Reforms at MDD: the final countdown
The MDD Task Forces recommendations are very welcome news.
It comes after a record short working calendar and it comes up with
a blue print for downsizing a company that has been crying out for reform
When, and if, this happens it would lead to a cultural change in labour
The MDD has relived Scargillian tactics over and over again. It was
considered a sacred cow, finally, the workers and their leaders have
come to terms with the fact that there is no easy way ahead but only
the third way.
It has taken ages for reform to hit the road at MDD.
Since 1987 the PN government has faced an interminable number of threats
from the MDD extremists and instead of confronting the issue, it has
had to bow to pressure.
This has left the MDD in the enviable position of receiving funds for
little in return.
Public funds have been funnelled to subsidise wages, while very little
was put into marketing or capital investment.
Finally it has dawned that this loss-making venture cannot go on.
The deal allows for an early retirement scheme in a fixed period of
time. The scheme is obligatory and in our view this is the most worrisome
aspect to the task force proposal. What happens if not enough workers
accept the scheme?
Will the union panic and alter the goalposts to this blueprint?
There is across the board agreement that the MDD should not continue
to receive its present subsidies. This will be trimmed down to Lm2 million
over a period of years.
The success of this venture is also possible because of the maturity
shown by the Labour opposition, who have actively supported this deal.
To be fair to them, they have tried very hard to initiate reforms at
the MDD but there was no media or opposition (PN) support at the time.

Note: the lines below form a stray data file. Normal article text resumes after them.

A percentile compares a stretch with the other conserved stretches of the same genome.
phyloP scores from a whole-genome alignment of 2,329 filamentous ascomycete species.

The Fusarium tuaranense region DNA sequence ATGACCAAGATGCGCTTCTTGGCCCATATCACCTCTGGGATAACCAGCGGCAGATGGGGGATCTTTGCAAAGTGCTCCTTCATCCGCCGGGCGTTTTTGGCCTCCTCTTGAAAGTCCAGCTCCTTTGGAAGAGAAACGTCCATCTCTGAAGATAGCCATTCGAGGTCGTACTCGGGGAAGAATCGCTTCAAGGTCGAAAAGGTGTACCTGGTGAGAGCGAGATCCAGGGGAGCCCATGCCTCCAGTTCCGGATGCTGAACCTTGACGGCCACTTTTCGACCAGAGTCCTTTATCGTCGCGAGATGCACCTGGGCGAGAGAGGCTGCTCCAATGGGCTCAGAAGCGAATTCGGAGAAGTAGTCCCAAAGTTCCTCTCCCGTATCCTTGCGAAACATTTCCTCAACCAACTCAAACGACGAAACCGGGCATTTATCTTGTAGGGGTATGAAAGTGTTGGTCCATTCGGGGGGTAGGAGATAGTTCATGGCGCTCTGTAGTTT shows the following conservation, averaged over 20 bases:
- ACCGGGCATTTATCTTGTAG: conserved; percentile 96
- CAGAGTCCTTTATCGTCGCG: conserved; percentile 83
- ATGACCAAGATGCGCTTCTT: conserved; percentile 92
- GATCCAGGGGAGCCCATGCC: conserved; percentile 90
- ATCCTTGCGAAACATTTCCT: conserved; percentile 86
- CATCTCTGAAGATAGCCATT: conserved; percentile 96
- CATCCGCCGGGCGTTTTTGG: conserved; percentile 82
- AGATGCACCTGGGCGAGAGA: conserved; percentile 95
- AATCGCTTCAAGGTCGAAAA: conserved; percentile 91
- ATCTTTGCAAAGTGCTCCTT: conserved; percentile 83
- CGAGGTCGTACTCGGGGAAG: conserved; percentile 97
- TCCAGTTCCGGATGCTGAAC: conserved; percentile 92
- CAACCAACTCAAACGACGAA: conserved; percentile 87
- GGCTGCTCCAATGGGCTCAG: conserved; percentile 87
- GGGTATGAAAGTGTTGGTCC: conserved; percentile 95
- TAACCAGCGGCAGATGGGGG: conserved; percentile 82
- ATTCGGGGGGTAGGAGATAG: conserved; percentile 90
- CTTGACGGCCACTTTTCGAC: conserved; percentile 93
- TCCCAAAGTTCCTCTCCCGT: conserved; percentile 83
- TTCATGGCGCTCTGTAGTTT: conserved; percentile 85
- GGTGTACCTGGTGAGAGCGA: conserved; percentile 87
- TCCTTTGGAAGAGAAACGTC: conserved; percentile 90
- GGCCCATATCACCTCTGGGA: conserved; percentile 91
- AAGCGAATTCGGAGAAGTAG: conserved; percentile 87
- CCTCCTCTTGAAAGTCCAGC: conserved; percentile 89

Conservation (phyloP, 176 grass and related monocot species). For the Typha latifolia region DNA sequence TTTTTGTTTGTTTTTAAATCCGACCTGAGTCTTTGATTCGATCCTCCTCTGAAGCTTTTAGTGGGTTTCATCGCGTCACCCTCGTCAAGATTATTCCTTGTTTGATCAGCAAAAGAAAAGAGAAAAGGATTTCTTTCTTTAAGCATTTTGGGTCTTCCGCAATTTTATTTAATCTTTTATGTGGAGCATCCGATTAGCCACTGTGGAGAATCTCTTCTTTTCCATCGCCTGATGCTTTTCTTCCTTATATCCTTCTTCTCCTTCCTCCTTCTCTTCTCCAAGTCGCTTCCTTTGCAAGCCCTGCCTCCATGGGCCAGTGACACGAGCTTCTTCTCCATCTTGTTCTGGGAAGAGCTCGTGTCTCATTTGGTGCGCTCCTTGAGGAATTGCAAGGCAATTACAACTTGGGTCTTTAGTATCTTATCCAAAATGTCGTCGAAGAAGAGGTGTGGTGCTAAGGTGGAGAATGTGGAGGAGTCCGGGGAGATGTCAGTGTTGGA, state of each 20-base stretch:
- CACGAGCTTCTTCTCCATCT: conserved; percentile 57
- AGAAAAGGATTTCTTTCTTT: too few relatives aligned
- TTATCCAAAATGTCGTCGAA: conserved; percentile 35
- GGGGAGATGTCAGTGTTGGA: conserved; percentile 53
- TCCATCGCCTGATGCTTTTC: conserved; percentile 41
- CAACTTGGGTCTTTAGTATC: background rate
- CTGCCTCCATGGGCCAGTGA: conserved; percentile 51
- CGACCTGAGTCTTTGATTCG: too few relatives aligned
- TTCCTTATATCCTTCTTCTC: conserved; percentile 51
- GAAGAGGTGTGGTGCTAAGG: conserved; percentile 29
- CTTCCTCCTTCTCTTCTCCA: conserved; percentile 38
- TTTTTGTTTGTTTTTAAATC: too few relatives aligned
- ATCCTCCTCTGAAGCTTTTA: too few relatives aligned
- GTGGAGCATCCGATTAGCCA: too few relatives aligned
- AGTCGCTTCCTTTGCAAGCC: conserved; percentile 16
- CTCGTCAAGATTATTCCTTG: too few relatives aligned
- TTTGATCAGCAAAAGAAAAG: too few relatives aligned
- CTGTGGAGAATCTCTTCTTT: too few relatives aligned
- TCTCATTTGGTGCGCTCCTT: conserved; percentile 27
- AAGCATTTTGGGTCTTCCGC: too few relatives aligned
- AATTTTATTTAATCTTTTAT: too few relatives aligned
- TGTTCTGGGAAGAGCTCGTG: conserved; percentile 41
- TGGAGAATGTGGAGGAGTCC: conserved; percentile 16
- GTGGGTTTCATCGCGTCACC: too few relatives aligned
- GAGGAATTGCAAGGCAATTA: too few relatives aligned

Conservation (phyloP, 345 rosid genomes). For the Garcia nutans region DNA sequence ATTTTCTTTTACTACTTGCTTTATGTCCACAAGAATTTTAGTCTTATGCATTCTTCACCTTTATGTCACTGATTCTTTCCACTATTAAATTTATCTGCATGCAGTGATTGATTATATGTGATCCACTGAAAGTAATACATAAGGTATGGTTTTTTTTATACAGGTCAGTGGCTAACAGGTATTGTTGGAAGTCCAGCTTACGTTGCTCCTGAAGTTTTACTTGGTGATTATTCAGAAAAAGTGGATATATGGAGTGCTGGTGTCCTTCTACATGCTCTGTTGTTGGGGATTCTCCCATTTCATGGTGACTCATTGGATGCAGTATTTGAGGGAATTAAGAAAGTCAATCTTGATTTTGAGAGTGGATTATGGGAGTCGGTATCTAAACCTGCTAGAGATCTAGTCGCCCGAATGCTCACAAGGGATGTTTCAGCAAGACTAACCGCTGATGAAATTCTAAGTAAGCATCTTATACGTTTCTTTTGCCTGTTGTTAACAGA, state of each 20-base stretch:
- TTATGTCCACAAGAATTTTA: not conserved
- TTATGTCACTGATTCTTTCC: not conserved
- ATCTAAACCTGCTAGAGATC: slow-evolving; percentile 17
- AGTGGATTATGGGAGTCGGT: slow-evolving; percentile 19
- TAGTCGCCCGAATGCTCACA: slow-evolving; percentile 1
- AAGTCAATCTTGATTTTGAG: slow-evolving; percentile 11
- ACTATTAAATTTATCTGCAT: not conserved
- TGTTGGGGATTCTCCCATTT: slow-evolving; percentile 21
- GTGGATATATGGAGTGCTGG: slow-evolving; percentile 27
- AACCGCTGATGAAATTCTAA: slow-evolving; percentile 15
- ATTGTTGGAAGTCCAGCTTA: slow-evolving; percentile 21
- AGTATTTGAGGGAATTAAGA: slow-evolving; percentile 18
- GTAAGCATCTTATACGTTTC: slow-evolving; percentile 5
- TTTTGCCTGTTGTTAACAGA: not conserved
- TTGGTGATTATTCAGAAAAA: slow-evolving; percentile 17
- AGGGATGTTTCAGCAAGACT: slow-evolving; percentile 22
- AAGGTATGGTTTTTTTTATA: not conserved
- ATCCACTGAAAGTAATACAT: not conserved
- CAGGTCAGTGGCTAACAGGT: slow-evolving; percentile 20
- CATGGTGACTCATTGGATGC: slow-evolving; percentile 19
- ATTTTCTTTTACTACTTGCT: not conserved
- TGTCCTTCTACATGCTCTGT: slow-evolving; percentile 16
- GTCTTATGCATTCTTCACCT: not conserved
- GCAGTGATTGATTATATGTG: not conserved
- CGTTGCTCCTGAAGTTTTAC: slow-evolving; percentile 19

The only hitch to their stance are their conditional statements that
nothing should be done to accommodate the EUs insistence that
dockyard subsidies are cut.
Which is a ludicrous point of view considering that the catalyst to
many of the changes currently taking place are a direct result of Maltas
True, the reforms that need to be taken in hand have little to do with
Europe. But then again, many of the considerations and criteria set
out by the EU are, in essence, agreed to by all the parties.
The Nationalist government has finally chosen to take the bull by the
It will not be easy to implement the Task Forces brief, but it
must be seen to for everyones good.
When this eventually gets off the ground, one must start considering
reforms in other sectors, indeed some other companies offer parallel
lives to that at the MDD. The Water Services Corporation, Enemalta and
PBS are fine examples.
These corporations are also heavily subsidised and until now there is
no indication that they will face structural changes.
The unions have always argued against draconian measures but there is
no future for public subsidies here.
This Task Force initiative provides a ray of hope, there is general
consensus that these reforms must bear fruit.